While the performances of Clark Handicap winner Will Take Charge and some of the rising 2-year-olds on display in Fall Meet helped validate those horses as important rising stars in American racing, the winners the meet’s “human races” were established stars who had already enjoyed significant success beneath the Twin Spires.
Owners Ken and Sarah Ramsey completed a historic year at Churchill Downs by earning the Fall Meet crown for “Leading Owner” to extend their record for titles at the track to 21 and become the first owners to collect three of those crowns in a calendar year. The Nicholasville, Ky. couple sent 19 of their horses into the winner’s circle to finish well ahead of runner-up Maggi Moss to earn their 11th Fall Meet title. Moss had nine winners from only 22 starts during the meet. The Ramseys earlier won the Spring Meet title and earned the “Leading Owner” award in the new September Meet.
Corey Lanerie collected 36 wins during the Fall Meet and cruised to his fourth “Leading Jockey” crown and his second straight Fall Meet title at Churchill Downs. The native of Lafayette, La. finished well ahead of runner-up Julien Leparoux, who closed strongly to finish with 20 wins. Shaun Bridgmohan (19),Miguel Mena (18) and Leandro Goncalves (17)also enjoyed strong meets. The Fall Meet crown was the latest in a two-year run during which Lanerie has won four of the last five “Leading Jockey” titles at Churchill Downs.
Dylan Davis collected 13 victories and was the meet’s top apprentice jockey. The 19-year-old Davis was also the top apprentice during the tracks 2013 Spring Meet and September Meet.
Mike Maker closed with a rush during the meet’s final week to surpass Bret Calhoun to take the Fall Meet’s “Leading Trainer” honors. Maker finished with 16 victories and Calhoun, who led the trainers’ race through the first four weeks of the meet, had 13 wins. Maker won the honor for the fifth time, with three of those coming in the Fall Meet. Dale Romans finished third in the “Leading Trainer” race with 10 wins, just ahead of Steve Asmussen (9), Chris Richard (8) and Tom Amoss and Ian Wilkes (tied at seven).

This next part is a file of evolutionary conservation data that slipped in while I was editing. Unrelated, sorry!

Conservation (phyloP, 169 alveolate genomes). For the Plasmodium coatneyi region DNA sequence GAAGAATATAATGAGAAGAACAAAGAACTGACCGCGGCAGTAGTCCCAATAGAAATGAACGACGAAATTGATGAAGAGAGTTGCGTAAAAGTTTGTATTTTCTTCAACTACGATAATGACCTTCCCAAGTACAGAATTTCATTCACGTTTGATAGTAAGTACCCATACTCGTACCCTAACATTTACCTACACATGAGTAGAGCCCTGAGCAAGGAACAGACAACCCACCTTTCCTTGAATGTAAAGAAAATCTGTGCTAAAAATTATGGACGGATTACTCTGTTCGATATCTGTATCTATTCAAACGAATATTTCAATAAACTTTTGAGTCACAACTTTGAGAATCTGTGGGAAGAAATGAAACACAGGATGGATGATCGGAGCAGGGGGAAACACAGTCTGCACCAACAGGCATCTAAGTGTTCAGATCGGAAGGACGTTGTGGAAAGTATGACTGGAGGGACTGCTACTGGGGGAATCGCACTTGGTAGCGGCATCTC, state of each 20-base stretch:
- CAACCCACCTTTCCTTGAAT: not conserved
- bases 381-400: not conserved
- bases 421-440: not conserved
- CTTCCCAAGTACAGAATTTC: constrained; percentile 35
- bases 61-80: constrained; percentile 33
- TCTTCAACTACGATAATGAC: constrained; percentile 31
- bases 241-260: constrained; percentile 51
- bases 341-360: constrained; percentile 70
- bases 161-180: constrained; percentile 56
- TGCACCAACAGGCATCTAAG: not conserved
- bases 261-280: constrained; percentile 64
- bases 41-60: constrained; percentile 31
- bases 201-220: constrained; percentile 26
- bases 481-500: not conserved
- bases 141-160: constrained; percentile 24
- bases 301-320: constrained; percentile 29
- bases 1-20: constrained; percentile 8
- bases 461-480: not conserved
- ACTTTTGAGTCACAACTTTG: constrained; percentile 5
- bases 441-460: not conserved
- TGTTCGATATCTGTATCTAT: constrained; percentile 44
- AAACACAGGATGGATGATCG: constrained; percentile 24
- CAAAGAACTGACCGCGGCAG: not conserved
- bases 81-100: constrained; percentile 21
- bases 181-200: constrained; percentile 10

Any discussion of equine competition during the meet must start with the riveting 139th running of the Clark Handicap, won in dramatic fashion on the next-to-last day of the meet by Will Take Charge, who nipped the favored Game On Dude in the final jump of the 1 1/8-mile race. Luis Saez rode the winner for Hall of Fame trainer D. Wayne Lukas, who won his second Clark Handicap and earned his first stakes victory at Churchill Downs since 2009.
The race was billed as a championship showdown between two of the biggest stars in American racing and it did not disappoint. Both horses had Eclipse Award championships on the line as Will Take Charge was bidding for the award that goes to the nation’s top 3-year-old, and Game On Dude was in the hunt for both “Horse of the Year” and champion older horse.
Two-year-old stars that could emerge as contenders for the 2014 Kentucky Derby Presented by Yum! Brands (GI) and Longines Kentucky Oaks (GI) were at center stage in a pair of stakes races on the “Stars of Tomorrow II” program devoted to racing’s juveniles that closed out the Fall Meet. The brightest of those young stars on closing day were Ron Winchell’s Tapiture, who earned his first victory in four tries for Asmussen with an authoritative 4 ¼-length victory in the$175,200 Kentucky Jockey Club (GII), and Claiborne Farm and Adele Dilschneider’s Vexed, who established herself as an early favorite for the 2014 Longines Kentucky Oaks with her triumph in the $169,050 Golden Rod Stakes (GII) for fillies.